Optimization is a frequently encountered problem in real life. We need to make a decision to achieve something within a set of constraints, and we need to maximize or minimize our objective based on some measurement. For example, a restaurant may need to decide how many workers (of each position) to hire to serve the customers, with the constraint that workers cannot work overtime, and the objective is to minimize the cost. A car manufacturer may need to decide how many units of each model to be produced, within the constraint of the storage capacity of its warehouse, and maximize the profit of its sales.
If there aren’t a lot of choices, an exhaustive search (e.g. breath-first, depth-first, best-first, A* ... etc.) can be employed to evaluate each option, see if it meets all the constraints (i.e., a feasible solution), and then compute its objective value. Then we sort all feasible solutions based on their corresponding objective value and pick as our decision the solution that has the max (or min) objective value. Unfortunately, real world problems usually involve a large number (exponentially large due to combinatorial explosion) of choices, making the exhaustive search in many cases impractical.
When this happens, two other solution approaches are commonly used:
1) Mathematical Programming
2) Local Greedy Search
Mathematical programming is a classical way to solve an optimization problem. It is a family of approaches including linear programming, integer programming, quadratic programming, and even non-linear programming. The development process usually goes through the following steps.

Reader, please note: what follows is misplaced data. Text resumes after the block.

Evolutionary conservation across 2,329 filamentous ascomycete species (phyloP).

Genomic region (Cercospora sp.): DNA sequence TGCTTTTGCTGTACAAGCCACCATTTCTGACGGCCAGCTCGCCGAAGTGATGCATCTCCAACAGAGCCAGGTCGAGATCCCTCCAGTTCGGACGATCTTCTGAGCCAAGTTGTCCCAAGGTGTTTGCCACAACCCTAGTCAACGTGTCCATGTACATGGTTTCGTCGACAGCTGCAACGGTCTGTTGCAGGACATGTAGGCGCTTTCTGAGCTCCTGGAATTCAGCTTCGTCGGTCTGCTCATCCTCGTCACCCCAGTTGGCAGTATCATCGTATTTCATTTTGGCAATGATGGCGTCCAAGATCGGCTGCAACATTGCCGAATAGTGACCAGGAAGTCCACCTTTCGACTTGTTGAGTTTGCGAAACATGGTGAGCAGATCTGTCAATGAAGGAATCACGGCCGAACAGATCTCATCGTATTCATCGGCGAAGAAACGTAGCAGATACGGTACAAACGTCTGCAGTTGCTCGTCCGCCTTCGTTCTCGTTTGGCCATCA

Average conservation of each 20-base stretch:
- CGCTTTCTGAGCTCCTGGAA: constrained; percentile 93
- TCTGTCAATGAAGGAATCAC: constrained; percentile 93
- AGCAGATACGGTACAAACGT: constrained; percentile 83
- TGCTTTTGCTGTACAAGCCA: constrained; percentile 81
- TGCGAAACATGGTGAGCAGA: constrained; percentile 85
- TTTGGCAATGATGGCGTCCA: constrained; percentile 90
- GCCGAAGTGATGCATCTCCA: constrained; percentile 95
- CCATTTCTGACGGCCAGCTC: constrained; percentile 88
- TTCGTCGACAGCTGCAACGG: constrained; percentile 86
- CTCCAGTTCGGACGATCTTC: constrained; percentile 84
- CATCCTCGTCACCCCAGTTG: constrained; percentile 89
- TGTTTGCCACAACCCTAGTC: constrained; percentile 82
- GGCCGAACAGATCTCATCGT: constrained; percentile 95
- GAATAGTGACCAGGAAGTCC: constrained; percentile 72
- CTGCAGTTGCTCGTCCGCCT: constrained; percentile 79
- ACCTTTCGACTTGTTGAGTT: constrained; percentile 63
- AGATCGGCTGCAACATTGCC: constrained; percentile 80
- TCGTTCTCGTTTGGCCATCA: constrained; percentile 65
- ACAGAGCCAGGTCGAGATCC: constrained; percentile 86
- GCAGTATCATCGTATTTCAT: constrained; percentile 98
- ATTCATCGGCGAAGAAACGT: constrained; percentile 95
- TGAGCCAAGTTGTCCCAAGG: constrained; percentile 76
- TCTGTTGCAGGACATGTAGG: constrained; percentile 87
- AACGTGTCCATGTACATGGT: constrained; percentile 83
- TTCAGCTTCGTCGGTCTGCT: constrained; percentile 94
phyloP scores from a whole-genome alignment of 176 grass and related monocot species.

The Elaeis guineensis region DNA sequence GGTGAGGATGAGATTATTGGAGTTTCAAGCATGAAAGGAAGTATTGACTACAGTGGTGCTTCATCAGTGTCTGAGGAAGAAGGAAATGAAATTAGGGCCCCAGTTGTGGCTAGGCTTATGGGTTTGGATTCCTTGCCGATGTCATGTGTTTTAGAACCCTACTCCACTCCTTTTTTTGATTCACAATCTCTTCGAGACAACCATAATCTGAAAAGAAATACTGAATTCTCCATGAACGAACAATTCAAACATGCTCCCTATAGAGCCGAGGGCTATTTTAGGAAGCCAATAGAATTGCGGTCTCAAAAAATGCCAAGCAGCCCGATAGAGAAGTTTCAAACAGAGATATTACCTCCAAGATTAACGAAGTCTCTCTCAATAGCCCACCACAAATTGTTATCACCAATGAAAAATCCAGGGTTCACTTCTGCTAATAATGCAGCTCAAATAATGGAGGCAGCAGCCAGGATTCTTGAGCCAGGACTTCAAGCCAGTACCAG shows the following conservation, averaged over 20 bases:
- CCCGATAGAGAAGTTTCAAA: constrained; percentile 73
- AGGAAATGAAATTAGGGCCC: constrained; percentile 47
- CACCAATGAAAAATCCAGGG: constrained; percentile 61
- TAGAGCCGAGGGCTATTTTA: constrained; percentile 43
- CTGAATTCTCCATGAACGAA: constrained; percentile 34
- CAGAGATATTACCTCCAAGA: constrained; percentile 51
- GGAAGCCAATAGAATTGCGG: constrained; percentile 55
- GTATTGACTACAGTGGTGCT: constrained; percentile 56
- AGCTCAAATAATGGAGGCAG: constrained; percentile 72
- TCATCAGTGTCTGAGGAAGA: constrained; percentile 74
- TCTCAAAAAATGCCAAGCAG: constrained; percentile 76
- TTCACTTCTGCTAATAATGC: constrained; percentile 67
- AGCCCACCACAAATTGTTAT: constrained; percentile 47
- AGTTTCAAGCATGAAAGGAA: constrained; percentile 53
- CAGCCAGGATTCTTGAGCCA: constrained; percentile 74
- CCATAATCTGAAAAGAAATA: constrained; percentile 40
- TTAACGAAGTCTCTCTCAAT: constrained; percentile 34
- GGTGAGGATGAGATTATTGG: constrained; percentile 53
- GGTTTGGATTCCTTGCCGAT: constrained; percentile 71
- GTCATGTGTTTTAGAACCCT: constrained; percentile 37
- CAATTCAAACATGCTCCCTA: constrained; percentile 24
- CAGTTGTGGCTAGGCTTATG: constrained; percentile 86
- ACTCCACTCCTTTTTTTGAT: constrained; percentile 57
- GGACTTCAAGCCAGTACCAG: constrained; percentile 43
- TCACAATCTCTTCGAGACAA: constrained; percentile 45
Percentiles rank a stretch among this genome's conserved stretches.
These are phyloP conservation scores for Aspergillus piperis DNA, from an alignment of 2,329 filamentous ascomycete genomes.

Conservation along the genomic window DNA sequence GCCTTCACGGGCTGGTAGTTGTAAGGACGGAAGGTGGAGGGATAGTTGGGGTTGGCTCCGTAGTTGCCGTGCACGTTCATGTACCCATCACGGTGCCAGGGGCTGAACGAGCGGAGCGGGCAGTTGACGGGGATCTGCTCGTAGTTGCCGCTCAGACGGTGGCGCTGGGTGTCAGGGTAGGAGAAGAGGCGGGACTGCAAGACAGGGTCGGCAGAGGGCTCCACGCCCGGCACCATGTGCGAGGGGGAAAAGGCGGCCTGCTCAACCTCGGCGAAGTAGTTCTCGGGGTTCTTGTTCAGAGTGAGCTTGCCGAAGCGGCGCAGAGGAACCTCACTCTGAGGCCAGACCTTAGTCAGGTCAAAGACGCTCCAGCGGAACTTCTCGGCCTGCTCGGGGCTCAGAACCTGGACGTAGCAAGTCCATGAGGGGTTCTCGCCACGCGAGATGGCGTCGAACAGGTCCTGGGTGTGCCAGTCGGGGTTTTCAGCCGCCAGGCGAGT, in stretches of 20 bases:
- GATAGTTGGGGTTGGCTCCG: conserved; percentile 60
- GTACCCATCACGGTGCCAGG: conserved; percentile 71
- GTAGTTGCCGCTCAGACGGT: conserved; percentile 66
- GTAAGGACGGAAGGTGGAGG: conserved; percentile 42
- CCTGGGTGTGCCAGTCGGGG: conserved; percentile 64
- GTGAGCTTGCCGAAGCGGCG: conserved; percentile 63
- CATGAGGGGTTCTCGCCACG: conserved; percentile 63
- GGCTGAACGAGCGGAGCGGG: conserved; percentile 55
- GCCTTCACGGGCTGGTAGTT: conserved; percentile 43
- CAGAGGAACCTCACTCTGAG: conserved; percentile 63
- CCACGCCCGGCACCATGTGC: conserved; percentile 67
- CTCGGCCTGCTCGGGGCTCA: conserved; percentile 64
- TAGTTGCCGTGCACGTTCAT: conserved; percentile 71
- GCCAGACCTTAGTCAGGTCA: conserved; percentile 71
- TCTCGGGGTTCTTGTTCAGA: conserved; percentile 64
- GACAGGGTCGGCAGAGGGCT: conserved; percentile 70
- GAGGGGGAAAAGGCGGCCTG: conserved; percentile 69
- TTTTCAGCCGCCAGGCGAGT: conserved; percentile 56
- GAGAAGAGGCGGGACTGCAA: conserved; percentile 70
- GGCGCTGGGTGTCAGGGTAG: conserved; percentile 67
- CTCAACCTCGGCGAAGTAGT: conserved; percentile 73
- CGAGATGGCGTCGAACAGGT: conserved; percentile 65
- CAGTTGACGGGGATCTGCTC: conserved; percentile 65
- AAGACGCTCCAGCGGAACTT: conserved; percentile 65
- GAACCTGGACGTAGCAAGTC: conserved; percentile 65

From a problem description, the modeler will express the problem into a mathematical structure containing three parts:
- Variables: There are two types of variables.
- Data variables contain the current value of your business environment (e.g. cost of hiring a waiter, price of a car).
- Decision variables hold the decision you make to optimize your objective (e.g. how many staff to hire, how many cars to make).
- Constraints: A set of rules that you cannot break. Effectively, constraints disallow certain combinations of your decision variables and are mainly used to filter out infeasible solutions. In typical settings, constraints are expressed as a system of linear inequality equations where a linear expression of decision variables are specified on the left-hand side and a value is specified on the right-hand side after an inequality comparison.
- Objective function: Encapsulates the quantitative measure of how our goal has been achieved. In a typical setting, the objective function is expressed as a single linear (or quadratic) combination of decision variables